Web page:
“We know transportation is one of the leading reasons people miss or delay their healthcare. It’s one of the major social determinants of health. So, we wanted to be able to serve any person in a population,” Switaj explained. “Whether it’s somebody like me that can walk and get a ride-share or someone who can’t walk, is in a wheelchair, or someone who might have substance abuse or behavioral health considerations, or even someone who is visually impaired, for who we know certain ride types wouldn’t meet their needs.”
Among other health outcomes, Roundtrip’s services aim to reduce patient appointment no-shows by facilitating constant contact between the driver and patient using automated ride reminders as automated texts or voice calls, both available in multiple languages.
When: In 2016, when the company was still an early-stage start-up, Roundtrip was one of five finalists selected from a group of over 120 companies who submitted to The Pitch, a competition that sought to identify the most innovative business ideas in the region.
In July 2020, Roundtrip announced a $4 million capital raise with investments by Motley Fool Ventures and ZOLL Medical Corporation. To date, the company has raised a total of $10.5 million with previous investments from Johns Hopkins University and Ben Franklin Technology Partners, among others.
What it means: When COVID-19 began spreading across the U.S. in early March, like many companies, Switaj said Roundtrip began to feel the pressure of change but not in ways he’d anticipated. With rising uncertainty about coronavirus, many healthcare providers stopped offering face-to-face appointments and shifted to telehealth, leaving little need for transportation for patients.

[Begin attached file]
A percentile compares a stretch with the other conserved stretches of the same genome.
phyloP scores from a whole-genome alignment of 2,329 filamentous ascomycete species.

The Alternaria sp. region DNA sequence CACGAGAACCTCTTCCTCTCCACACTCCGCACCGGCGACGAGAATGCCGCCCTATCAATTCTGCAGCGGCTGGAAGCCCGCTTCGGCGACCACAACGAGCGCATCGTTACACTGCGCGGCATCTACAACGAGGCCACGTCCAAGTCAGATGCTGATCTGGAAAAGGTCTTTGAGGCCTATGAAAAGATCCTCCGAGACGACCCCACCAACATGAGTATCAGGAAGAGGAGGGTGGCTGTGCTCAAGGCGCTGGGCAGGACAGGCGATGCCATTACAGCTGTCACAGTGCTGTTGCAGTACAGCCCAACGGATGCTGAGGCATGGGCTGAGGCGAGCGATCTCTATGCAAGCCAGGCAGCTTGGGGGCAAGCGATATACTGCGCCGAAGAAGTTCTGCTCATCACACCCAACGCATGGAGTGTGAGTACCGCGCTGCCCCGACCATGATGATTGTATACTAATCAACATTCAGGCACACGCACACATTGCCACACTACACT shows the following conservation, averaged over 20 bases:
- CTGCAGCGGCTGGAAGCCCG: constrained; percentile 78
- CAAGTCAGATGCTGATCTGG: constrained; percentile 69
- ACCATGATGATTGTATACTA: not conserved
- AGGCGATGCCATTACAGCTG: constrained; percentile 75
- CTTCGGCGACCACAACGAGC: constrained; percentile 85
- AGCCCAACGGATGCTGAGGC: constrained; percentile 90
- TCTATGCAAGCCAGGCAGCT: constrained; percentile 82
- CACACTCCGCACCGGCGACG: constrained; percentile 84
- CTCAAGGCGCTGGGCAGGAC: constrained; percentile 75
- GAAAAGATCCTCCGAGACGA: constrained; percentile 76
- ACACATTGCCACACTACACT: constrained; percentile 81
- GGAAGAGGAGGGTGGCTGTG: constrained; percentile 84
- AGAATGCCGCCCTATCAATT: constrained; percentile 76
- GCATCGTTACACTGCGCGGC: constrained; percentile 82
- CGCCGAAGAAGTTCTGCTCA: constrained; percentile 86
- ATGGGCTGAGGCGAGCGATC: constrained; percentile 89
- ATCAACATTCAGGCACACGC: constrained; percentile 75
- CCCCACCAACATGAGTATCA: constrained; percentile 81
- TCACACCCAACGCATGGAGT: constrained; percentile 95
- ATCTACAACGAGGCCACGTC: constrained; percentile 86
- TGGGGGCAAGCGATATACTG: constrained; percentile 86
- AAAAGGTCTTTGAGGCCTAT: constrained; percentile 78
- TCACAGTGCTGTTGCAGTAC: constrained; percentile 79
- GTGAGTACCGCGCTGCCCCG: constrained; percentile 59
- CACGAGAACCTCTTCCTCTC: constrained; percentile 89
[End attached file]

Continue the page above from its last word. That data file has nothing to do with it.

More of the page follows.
“I knew it would impact us, but I didn’t expect that outpatient transit would basically turn off,” Switaj said. “We just did not see that coming, but most of the time when people go to get healthcare it’s through outpatient appointments.”
Roundtrip’s technology team began looking for additional use cases for the company’s technology and quickly realized they could pivot to transporting caregivers instead of patients. Caregivers (nurses, doctors and other healthcare providers) still needed to get to and from the places where they provide care but putting them on public transit or in a shared ride might cause them to be exposed to the virus.
According to Switaj, many of Roundtrip’s partners, including hospitals and health systems in 40 states, began using the company’s technology to arrange safe rides for their employees. At their partners’ requests, Roundtrip also made special arrangements to be able to safely transport COVID-19 positive patients to healthcare facilities without exposing others to the virus.